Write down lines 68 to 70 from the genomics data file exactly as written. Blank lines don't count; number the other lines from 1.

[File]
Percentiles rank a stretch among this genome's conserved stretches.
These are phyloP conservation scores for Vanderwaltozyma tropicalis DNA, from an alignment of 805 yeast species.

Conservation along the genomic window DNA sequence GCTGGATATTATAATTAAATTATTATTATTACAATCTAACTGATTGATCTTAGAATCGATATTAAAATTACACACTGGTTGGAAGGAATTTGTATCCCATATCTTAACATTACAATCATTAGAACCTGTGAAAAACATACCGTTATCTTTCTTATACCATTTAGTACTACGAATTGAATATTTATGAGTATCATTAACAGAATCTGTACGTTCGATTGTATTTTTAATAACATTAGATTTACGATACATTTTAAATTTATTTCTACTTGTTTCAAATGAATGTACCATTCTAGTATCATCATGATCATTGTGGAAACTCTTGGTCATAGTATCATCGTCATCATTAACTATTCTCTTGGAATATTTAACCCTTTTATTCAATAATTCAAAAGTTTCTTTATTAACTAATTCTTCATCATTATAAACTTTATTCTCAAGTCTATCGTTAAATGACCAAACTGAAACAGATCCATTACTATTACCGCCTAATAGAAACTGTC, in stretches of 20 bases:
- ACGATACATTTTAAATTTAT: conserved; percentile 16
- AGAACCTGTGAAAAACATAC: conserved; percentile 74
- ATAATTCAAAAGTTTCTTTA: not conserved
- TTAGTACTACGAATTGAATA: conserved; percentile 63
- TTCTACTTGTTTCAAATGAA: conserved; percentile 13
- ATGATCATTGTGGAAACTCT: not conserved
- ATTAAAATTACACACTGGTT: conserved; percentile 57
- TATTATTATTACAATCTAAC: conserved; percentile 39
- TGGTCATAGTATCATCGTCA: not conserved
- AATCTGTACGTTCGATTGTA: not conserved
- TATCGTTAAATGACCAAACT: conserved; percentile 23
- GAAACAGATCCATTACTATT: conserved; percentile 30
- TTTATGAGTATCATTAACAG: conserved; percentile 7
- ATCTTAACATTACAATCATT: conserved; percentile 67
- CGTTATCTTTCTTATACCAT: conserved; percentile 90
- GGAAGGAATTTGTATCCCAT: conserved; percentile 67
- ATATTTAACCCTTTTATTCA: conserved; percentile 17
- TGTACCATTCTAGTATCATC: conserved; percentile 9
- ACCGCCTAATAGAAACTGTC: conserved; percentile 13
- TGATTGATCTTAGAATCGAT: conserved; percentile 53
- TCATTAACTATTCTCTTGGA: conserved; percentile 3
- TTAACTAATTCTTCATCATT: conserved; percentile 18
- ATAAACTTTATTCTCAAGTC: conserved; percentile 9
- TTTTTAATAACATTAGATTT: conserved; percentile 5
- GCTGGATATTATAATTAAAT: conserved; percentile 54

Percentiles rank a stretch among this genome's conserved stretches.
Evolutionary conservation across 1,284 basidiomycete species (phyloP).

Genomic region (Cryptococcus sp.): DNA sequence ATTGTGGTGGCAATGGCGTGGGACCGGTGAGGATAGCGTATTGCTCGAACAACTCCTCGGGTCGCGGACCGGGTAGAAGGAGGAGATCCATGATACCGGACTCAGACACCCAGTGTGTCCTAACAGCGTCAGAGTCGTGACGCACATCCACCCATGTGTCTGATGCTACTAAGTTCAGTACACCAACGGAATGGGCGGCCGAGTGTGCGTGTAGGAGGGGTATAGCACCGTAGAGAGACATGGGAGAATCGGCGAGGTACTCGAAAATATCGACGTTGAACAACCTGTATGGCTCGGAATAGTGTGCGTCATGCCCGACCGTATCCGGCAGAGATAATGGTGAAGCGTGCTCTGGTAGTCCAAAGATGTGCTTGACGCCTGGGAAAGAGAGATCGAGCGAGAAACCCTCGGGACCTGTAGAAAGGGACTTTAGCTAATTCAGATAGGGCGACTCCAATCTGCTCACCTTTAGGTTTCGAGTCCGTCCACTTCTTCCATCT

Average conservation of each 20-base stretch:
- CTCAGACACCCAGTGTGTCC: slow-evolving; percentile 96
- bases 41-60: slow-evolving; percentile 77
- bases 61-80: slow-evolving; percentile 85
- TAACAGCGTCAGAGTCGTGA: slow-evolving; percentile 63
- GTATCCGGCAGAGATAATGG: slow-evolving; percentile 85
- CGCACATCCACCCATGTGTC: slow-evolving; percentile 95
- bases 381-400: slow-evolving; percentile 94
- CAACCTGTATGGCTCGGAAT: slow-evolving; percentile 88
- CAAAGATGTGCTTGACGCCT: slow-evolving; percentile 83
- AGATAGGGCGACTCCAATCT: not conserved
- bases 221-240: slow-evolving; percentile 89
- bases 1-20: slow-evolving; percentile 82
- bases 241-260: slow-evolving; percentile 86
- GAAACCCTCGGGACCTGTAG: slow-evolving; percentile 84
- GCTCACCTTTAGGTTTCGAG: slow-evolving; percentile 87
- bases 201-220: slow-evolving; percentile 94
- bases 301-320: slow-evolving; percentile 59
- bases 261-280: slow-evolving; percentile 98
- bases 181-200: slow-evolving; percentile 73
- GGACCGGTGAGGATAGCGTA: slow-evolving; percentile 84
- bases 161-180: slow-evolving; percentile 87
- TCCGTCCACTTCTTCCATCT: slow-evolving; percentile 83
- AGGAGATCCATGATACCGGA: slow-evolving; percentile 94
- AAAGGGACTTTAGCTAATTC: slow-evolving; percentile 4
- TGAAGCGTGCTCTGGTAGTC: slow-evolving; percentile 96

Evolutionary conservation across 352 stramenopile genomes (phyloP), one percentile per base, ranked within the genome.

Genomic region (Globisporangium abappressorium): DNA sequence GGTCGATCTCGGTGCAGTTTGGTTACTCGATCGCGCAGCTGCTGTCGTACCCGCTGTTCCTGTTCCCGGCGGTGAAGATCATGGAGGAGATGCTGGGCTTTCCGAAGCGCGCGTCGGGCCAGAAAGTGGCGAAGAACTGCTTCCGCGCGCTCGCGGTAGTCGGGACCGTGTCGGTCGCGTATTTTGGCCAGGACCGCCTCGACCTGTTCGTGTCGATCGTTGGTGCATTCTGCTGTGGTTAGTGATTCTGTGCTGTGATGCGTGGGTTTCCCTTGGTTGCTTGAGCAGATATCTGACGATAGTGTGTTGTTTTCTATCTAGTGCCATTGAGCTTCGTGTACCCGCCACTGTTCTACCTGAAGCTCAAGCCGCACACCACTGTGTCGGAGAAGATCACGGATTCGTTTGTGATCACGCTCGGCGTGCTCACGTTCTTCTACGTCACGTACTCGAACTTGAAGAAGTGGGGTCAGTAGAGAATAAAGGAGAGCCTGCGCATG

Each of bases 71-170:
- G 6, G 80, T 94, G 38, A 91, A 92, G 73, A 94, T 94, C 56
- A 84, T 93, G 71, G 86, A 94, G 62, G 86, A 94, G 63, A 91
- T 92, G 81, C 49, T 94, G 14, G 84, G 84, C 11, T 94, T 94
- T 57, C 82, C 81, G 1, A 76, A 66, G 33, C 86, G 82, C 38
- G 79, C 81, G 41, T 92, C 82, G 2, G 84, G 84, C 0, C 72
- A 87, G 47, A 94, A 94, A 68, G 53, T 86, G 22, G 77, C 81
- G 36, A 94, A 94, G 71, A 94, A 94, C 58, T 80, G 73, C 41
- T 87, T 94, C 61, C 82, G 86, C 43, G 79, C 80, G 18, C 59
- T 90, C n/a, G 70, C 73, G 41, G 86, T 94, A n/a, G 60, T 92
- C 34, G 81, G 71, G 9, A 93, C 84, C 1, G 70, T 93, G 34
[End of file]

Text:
- T 87, T 94, C 61, C 82, G 86, C 43, G 79, C 80, G 18, C 59
- T 90, C n/a, G 70, C 73, G 41, G 86, T 94, A n/a, G 60, T 92
- C 34, G 81, G 71, G 9, A 93, C 84, C 1, G 70, T 93, G 34